Cherry jam (whole fruit)

My favorite type of jam, made from any type of fruit, is the ones made with whole or cut fruits, rather than crushed fruits with lots of jelly-like pectin in them. And cherry jam, or morabaay albaaloo as we call it Persian, is on the very top of my list followed by quince and carrot. My sister has a couple of happy cherry trees in her yard providing us all with our yearly consumption of home-made cherry jam. Here is how we make it, in traditional way, with N. Daryabandari’s useful tips and recipe:

Ingredients: Cherries, 1 kg, pitted and washed. Sugar 1kg.

Method: Choose nice looking and not too ripe cherries. After removing “tails” and pits, place them in a not-too-deep copper or enamel pot (cooking them in non-stick and aluminum pots would take away the natural redness). Sprinkle sugar on top, close the lid and leave it in a cool place over night.

Remove the lid and place over high heat and bring to a boil; collect the foam formed on the surface and stir gently with a wooden spoon. The whole story behind making a good, lasting jam has to do with how long you boil the fruit/sugar/juice mix and how thick it gets. The end product must have a certain thickness, and the way you would know if it has reached the desired thickness is to spoon juice on a cold china plate. If it is running when you tilt the plate, you need to continue boiling it. Once it is not running, you’d know you got it!  Remember, too watery jam will grow mould; and if the jam’s juice absorbs too much sugar, it will form sugar crystals on the surface in a couple of days or sooner even. There are ways to repair both conditions, though. In the former case you simply boil it some more; and in the latter, add some water and 1 tbsp. lime juice and bring to boil again. These tricks should fix the problem, but of course prevention is always better than cure, even in jam case!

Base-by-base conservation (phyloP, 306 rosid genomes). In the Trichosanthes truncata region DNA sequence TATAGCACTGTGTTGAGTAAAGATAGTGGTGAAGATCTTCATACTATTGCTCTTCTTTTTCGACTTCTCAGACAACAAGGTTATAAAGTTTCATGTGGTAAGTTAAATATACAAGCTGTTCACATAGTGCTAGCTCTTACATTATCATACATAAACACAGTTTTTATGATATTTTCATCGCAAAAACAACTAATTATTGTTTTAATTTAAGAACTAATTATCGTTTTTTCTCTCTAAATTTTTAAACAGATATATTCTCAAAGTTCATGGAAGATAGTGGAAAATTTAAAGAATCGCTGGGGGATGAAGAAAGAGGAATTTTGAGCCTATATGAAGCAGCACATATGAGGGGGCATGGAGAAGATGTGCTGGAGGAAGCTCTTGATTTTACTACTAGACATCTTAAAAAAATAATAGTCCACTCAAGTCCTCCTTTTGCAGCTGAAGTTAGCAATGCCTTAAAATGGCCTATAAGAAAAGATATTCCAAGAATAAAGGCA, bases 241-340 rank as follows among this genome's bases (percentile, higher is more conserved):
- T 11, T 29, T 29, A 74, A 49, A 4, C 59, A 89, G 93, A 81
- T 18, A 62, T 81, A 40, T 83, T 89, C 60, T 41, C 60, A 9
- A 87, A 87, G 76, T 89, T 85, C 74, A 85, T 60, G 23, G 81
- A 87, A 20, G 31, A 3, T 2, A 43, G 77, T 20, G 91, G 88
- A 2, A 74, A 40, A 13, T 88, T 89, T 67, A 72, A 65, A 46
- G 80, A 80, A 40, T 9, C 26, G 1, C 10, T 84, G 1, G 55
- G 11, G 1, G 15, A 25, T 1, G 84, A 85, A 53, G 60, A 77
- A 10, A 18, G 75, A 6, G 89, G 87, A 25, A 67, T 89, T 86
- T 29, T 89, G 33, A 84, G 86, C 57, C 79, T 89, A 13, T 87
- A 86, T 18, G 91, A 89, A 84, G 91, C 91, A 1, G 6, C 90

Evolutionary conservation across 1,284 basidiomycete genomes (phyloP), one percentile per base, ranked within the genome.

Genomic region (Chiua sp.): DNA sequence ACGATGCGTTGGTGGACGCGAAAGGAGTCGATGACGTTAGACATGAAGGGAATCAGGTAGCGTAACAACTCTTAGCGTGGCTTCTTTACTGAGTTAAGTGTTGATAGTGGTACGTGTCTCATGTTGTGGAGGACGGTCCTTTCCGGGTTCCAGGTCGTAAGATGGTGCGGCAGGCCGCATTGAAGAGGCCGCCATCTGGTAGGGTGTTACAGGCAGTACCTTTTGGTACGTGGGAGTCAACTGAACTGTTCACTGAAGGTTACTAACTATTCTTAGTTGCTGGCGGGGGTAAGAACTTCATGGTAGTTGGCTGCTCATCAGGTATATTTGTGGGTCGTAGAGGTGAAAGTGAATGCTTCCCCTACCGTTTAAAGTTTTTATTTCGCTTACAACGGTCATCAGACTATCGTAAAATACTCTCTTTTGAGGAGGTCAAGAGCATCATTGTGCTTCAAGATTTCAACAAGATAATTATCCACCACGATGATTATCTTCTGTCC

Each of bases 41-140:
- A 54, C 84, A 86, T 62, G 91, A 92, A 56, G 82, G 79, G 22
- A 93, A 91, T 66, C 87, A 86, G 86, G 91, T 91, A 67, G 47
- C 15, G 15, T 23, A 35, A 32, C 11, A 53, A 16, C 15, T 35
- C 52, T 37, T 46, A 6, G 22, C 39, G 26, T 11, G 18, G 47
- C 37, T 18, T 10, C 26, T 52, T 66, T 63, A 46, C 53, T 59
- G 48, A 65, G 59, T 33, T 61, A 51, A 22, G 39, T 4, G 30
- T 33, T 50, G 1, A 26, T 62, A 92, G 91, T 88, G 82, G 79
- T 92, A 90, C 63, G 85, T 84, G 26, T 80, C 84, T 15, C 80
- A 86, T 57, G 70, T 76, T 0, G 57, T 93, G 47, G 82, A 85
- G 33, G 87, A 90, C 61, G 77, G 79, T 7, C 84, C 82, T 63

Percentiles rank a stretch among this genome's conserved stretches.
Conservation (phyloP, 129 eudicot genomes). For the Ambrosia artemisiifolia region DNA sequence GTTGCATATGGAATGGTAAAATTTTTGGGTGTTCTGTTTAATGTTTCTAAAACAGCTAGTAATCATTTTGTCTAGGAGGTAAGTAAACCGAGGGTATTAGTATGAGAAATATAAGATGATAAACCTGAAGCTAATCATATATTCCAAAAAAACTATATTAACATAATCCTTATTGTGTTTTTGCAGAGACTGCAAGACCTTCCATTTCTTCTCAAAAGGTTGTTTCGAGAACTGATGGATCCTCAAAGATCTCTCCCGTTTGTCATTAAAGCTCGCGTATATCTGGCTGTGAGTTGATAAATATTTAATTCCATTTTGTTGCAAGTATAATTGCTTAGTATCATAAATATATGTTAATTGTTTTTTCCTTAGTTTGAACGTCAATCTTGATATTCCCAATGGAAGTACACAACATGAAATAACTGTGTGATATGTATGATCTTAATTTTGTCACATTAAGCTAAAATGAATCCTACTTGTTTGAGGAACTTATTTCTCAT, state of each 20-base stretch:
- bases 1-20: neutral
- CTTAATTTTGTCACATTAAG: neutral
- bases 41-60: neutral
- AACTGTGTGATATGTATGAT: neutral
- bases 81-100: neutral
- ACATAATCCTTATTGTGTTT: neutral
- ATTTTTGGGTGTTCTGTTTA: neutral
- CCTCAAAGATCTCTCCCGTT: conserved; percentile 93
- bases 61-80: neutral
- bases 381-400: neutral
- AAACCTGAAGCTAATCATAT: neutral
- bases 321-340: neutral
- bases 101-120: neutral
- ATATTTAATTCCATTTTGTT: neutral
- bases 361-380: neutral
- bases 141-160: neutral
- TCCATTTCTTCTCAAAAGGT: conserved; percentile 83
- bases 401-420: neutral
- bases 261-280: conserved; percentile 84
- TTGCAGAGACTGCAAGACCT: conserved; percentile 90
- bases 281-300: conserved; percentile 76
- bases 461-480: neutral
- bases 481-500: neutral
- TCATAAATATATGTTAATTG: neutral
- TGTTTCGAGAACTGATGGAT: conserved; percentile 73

To bottle, use standard (250 ml) jam bottles. Pour in the jam while it is still very hot. Secure the lid and turn upside down till it gets cold. This is to sterilize the lid’s inner part and the upper part of the bottle, thus helping jam to remain bacteria free and long lasting.


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